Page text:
Historical records refer to sea surface temperatures
Meanwhile, experts have found various solutions to the methodological problem. For example, by analyzing sediment samples from the sea floor, whose chemical composition provides clues to conditions in the oceans hundreds of years ago. For the new study, researchers working with Spectrum used historical records documenting surface temperatures across the Atlantic going back as far as 1900. Because changes in the AMOC can affect water temperatures differently, the state of the stream can be assessed with the help of the recordings. In addition, Latif and colleagues combined their historical analyzes with climate model simulations to determine the causes of AMOC’s weakness.
The result is that man-made global warming is actually affecting the flow regime. It’s a “kind of footprint” of climate change, Latif puts it. Natural variance still dominates what’s happening right now. However, the impact of climate change is growing in the background. “As greenhouse gases continue to build up in the atmosphere, all models predict a sharp slowdown in the circulation,” Latif explains. The question is when this signal becomes the dominant force affecting the flow. If not now, then surely sometime in the future the planet must continue to warm.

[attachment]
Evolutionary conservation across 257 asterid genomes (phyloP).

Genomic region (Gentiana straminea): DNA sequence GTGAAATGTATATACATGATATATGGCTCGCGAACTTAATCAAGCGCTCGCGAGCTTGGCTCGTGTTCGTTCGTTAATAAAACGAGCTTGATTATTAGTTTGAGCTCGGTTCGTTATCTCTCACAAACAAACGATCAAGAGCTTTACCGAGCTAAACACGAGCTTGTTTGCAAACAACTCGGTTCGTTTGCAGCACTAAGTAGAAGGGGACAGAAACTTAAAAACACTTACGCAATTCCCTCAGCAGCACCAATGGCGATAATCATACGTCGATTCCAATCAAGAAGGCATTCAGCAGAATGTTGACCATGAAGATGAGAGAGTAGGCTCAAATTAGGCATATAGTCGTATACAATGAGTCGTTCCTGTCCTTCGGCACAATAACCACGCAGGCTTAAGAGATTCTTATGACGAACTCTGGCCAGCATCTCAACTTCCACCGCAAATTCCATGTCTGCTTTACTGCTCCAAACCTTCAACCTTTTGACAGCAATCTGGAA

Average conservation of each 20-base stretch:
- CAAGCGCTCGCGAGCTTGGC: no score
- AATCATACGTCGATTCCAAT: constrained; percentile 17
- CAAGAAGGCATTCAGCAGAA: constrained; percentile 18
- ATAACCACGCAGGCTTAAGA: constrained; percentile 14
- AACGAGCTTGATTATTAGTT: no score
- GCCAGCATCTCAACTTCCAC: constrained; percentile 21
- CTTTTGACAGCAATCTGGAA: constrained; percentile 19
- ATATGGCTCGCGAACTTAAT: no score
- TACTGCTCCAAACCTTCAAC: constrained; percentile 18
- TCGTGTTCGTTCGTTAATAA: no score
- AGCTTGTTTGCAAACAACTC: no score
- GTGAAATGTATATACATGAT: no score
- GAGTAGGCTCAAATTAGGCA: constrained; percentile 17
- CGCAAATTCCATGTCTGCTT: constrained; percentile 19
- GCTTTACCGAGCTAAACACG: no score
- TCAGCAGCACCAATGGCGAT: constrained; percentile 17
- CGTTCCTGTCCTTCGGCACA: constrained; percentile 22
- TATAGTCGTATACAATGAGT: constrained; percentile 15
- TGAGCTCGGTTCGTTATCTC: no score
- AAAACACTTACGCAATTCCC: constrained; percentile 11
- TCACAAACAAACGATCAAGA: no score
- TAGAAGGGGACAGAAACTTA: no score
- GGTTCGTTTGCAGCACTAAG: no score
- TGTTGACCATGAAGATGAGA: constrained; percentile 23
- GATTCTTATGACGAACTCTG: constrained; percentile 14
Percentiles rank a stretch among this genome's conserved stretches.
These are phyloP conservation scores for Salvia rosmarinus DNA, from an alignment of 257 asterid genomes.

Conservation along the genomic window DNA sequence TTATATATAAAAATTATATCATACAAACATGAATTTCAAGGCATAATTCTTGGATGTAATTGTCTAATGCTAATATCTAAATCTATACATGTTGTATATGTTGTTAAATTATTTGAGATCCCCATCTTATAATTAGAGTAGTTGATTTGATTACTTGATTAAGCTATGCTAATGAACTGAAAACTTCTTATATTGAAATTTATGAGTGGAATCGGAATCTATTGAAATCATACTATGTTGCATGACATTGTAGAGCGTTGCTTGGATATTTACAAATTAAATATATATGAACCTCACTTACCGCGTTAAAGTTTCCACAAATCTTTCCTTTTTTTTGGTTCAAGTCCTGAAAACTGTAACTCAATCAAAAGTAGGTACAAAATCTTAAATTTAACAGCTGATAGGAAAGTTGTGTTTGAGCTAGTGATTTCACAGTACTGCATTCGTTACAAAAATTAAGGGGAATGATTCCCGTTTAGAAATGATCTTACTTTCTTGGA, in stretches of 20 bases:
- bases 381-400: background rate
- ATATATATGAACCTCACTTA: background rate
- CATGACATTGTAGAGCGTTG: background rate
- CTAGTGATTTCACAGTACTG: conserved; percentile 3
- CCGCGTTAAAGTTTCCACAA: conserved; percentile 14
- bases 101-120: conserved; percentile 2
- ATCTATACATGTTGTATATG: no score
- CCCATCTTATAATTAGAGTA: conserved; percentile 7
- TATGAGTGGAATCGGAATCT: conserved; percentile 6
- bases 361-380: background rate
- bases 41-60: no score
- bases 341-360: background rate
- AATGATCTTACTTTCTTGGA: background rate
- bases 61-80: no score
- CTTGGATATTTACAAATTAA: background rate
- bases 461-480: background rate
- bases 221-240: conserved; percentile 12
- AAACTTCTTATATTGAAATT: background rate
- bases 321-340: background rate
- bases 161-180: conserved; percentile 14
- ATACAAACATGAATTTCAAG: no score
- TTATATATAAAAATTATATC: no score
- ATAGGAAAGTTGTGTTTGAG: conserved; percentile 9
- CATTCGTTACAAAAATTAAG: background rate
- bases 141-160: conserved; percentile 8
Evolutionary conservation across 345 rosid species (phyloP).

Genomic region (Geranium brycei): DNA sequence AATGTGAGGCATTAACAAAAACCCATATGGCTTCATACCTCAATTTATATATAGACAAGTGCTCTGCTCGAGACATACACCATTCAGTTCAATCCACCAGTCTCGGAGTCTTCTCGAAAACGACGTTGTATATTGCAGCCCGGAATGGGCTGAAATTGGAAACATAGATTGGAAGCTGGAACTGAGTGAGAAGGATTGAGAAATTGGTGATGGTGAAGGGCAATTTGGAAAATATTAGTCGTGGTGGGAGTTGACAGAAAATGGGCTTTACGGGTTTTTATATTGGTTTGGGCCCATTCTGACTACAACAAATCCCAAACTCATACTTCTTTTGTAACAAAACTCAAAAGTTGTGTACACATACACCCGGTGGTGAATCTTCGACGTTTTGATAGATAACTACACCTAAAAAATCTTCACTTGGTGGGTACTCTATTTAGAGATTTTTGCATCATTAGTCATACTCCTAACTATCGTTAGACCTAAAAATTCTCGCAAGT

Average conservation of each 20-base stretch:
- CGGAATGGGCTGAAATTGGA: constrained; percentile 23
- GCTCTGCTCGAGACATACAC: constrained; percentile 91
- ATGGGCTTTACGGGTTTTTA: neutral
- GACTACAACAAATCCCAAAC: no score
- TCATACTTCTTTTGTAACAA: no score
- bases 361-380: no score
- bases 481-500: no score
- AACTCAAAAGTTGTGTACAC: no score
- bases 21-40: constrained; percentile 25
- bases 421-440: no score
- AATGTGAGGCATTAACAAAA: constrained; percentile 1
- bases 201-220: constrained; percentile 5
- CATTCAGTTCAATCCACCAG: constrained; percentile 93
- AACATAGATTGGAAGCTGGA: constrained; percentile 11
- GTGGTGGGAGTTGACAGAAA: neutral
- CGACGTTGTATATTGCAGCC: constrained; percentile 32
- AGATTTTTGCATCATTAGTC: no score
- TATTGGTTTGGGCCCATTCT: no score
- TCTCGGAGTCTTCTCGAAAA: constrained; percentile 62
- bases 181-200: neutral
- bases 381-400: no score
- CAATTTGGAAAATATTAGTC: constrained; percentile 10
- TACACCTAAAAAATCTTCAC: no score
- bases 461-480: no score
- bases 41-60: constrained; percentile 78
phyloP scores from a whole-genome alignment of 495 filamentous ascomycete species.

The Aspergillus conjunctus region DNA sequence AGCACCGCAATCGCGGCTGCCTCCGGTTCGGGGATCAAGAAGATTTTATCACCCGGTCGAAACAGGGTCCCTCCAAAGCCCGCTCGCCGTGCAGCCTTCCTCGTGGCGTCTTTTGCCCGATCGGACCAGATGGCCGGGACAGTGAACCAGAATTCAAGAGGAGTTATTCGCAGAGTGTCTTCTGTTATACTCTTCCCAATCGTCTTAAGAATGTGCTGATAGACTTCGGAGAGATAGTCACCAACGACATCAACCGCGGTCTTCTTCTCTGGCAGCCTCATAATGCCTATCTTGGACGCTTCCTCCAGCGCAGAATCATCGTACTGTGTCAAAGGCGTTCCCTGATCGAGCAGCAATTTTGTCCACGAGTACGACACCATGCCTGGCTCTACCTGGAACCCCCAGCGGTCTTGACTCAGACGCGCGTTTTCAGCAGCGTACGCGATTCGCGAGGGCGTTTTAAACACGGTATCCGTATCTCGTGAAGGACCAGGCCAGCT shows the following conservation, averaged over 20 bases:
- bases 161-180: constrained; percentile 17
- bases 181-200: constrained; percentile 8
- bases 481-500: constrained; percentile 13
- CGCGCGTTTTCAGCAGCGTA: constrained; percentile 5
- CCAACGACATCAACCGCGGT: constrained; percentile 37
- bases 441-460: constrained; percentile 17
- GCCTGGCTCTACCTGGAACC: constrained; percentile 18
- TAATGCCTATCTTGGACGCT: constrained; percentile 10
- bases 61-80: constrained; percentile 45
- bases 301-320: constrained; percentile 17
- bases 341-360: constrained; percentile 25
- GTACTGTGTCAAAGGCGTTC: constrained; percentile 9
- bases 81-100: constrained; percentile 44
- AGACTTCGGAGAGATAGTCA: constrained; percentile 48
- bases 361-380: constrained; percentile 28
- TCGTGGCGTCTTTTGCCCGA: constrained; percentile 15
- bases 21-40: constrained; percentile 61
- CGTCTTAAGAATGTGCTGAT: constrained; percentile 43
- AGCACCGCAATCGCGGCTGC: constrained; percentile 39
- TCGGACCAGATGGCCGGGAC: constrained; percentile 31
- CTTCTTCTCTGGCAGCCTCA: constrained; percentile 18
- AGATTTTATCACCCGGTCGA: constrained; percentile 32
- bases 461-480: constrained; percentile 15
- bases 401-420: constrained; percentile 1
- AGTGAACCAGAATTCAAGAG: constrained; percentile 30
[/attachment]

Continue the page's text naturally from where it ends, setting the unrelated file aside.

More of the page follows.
The study’s findings are fully consistent with other current research on AMOC slowdowns, Stefan Ramstorf, an oceanographer at the Potsdam Institute for Climate Impact Research, wrote in an email to E&E News. Rahmstorf was not involved in the new study, but he has published several important research papers on AMOC attenuation over the past few years.
In his opinion, there is ample evidence of at least some influence of man-made global warming. These include the “footprint” of climate change that the new study refers to, then the fact that climate models predict a slowdown due to greenhouse gas emissions, and the trend in which the recent slowdown appears to be the most extreme in the past millennium. .
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